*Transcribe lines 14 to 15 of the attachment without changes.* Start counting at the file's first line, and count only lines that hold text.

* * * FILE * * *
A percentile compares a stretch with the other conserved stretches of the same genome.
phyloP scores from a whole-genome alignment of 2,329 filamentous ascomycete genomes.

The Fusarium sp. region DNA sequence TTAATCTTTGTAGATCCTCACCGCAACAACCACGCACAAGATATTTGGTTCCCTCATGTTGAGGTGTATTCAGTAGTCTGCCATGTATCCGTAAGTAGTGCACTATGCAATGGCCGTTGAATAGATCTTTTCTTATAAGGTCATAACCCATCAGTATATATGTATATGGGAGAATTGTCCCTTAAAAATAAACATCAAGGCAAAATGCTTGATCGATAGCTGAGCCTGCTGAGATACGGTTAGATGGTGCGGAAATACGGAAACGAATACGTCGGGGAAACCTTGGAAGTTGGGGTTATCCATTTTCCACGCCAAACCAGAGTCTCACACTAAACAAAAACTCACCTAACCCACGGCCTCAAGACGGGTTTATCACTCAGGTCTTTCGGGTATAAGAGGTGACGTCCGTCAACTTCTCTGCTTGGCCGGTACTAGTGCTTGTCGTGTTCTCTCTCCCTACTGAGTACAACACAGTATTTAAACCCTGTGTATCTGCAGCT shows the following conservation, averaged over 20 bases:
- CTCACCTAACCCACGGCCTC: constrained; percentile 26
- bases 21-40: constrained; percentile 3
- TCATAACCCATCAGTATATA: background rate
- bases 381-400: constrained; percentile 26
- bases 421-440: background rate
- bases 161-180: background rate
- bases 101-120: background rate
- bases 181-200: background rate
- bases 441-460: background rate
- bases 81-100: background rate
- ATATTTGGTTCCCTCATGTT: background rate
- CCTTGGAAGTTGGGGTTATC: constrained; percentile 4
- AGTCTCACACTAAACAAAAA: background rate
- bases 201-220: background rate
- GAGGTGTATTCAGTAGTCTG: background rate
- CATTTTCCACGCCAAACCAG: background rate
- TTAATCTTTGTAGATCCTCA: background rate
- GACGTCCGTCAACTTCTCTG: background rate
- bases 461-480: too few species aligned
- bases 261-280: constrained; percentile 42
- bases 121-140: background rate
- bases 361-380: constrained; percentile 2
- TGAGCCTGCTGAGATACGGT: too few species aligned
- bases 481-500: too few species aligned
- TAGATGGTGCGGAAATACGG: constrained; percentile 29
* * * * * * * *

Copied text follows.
- ATATTTGGTTCCCTCATGTT: background rate
- CCTTGGAAGTTGGGGTTATC: constrained; percentile 4